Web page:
One of the major issues with top level sport is the frequency and volume of training. Competition may take up a small percentage of the year, but training is unrelenting, with many athletes training daily (or in some cases, multiple times per day).
One of the unifying activities that athletes do is weightlifting, which is an activity that can exasperate the symptoms of carpal tunnel syndrome due to the frequent pressure on the wrists and the extreme flexion and extension of the joint. Research shows that the frequent, high-load repetitions in weightlifting can cause an increase is pressure on the median nerve, impacting the conductivity of the nerve itself and potentially increasing the likelihood of carpal tunnel syndrome .
The issue isn’t limited to weightlifting either – there’s a clear link between hand neuropathy and cycling, with ‘cyclist’s palsy’ a known condition. Cyclist’s palsy occurs when pressure applied to the hand via gripping the handlebars on the bike traps the ulnar nerve. When studied, there is a clear link between distance cycling and motor latency in the nerves – this means it takes longer for signals to travel down the nerves .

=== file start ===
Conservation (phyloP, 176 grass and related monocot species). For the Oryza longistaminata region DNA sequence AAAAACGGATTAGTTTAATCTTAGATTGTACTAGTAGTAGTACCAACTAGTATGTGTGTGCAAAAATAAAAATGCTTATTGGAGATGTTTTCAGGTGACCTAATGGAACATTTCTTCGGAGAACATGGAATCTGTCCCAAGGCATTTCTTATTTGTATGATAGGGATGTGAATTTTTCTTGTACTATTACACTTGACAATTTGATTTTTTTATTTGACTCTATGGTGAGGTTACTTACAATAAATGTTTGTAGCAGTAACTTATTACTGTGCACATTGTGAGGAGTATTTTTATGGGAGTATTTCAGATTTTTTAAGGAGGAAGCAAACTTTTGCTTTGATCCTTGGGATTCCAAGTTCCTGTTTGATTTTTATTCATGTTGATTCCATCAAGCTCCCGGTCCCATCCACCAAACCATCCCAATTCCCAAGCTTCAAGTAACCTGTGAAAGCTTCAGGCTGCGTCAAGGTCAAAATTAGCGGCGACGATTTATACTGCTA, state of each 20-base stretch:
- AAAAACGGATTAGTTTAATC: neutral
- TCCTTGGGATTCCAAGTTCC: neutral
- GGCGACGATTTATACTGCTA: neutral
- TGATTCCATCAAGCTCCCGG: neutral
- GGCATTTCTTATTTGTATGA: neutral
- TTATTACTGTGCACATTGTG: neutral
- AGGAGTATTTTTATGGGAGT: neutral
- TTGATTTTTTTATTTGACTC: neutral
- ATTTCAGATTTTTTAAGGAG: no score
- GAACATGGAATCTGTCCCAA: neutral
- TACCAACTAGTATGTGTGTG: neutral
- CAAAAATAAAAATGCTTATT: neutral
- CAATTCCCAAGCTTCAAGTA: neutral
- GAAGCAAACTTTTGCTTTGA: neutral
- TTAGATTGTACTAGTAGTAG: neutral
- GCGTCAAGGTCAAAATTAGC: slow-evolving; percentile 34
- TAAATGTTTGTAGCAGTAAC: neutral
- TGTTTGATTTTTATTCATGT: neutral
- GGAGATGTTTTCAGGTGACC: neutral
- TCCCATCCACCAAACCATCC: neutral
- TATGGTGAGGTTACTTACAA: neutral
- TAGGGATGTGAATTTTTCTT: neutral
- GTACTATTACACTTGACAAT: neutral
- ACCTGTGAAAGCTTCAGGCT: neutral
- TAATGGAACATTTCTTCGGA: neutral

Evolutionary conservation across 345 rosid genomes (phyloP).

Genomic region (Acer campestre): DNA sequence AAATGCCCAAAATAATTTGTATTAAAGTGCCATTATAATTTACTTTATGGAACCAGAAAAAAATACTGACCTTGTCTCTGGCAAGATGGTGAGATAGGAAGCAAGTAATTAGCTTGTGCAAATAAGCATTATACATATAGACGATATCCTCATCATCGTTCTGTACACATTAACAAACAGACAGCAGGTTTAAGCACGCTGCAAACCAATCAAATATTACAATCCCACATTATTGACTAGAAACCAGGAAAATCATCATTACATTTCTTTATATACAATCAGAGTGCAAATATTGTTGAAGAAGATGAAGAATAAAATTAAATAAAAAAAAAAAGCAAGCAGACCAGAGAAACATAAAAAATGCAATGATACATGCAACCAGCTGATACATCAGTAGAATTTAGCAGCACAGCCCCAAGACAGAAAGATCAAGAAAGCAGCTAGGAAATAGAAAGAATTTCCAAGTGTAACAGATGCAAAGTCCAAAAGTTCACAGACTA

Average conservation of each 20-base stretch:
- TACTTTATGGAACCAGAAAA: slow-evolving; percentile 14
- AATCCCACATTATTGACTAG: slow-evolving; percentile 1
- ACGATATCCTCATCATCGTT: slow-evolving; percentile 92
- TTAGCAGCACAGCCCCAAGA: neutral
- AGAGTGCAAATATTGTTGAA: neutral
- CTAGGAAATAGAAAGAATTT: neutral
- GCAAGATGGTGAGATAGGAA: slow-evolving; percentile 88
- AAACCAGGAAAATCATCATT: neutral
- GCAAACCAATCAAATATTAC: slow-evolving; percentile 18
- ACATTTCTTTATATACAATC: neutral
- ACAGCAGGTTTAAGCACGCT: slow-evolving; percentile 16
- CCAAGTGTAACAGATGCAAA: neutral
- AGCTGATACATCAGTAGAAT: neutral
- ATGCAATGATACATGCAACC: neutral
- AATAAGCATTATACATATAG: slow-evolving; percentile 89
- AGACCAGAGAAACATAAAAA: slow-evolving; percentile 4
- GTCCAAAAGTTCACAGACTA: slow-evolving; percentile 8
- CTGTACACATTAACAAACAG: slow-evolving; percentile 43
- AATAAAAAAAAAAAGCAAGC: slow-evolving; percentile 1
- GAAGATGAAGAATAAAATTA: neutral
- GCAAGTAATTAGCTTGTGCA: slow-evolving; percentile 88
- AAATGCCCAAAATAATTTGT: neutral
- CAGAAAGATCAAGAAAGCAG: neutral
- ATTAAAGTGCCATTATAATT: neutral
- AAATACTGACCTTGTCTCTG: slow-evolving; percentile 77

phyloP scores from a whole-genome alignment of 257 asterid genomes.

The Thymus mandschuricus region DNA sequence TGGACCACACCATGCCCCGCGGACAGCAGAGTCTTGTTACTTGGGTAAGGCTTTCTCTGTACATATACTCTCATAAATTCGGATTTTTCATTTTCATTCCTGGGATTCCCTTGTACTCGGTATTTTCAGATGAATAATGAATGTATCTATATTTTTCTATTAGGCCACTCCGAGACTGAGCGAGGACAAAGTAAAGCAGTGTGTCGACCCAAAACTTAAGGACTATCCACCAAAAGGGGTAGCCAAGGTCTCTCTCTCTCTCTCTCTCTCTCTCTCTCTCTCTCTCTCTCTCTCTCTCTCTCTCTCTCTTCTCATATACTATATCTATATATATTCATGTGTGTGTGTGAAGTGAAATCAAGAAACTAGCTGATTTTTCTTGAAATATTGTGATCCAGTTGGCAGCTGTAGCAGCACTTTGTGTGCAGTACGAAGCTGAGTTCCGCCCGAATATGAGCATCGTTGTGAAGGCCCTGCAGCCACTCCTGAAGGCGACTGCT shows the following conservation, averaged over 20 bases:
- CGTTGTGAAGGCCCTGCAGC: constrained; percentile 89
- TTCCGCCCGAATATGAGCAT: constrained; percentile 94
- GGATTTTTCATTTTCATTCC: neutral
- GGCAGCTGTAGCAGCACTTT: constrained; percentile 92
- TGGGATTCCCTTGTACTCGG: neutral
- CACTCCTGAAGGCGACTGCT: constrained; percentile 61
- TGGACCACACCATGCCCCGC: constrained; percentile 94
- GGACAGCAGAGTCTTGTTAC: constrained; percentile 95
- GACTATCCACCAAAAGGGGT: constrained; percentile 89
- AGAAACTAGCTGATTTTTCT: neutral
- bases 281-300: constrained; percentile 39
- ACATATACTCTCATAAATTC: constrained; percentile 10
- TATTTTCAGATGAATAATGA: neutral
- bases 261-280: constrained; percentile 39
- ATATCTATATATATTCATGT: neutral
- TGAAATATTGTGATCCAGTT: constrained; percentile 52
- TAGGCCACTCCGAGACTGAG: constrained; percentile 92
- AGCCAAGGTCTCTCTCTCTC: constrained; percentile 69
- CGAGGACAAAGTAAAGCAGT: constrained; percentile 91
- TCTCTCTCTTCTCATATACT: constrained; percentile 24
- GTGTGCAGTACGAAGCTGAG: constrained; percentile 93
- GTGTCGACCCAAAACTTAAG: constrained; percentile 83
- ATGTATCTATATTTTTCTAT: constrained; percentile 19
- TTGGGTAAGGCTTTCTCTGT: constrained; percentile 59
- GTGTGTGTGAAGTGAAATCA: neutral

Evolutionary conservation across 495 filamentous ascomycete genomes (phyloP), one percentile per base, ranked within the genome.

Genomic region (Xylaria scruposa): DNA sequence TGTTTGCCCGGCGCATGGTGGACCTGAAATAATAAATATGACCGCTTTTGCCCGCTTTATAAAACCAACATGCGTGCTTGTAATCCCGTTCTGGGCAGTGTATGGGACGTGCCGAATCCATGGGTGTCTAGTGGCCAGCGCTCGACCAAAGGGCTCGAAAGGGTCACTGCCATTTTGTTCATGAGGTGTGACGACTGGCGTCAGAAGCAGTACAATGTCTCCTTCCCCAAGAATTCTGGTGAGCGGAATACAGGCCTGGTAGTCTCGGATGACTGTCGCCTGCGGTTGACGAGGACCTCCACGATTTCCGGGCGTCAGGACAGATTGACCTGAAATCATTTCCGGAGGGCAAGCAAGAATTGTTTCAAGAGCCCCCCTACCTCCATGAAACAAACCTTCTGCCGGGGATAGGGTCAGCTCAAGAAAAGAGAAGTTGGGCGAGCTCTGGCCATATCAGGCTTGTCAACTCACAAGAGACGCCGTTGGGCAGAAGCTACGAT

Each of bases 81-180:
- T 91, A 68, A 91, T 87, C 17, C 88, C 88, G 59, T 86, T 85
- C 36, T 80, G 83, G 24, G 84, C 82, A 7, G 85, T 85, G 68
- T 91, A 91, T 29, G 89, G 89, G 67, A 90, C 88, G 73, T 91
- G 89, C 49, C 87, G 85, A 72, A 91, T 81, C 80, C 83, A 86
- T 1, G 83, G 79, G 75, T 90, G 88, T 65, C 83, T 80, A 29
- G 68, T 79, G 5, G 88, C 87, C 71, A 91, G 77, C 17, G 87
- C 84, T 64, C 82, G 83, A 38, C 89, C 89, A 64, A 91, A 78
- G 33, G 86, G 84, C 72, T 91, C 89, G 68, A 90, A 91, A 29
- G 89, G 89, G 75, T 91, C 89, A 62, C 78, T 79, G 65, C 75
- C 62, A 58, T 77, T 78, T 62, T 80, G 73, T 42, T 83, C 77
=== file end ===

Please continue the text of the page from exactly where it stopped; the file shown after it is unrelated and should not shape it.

The same study also noticed an worsening of the symptoms of carpal tunnel syndrome after cycling and linked long distance cycling to bringing about the condition in some cyclists.
Another study assessed the onset of carpal tunnel syndrome in wheelchair based athletes, given they use their hands for locomotion, therefore increase the pressure and demands on the wrist joints on a daily basis. The sample size was 72 athletes or 144 hands and carpal tunnel syndrome was found in 8% of the wheelchair based athletes . To give these findings some context, the prevalence in the general population was found to be 2.9% across 2466 responders (4932 hands).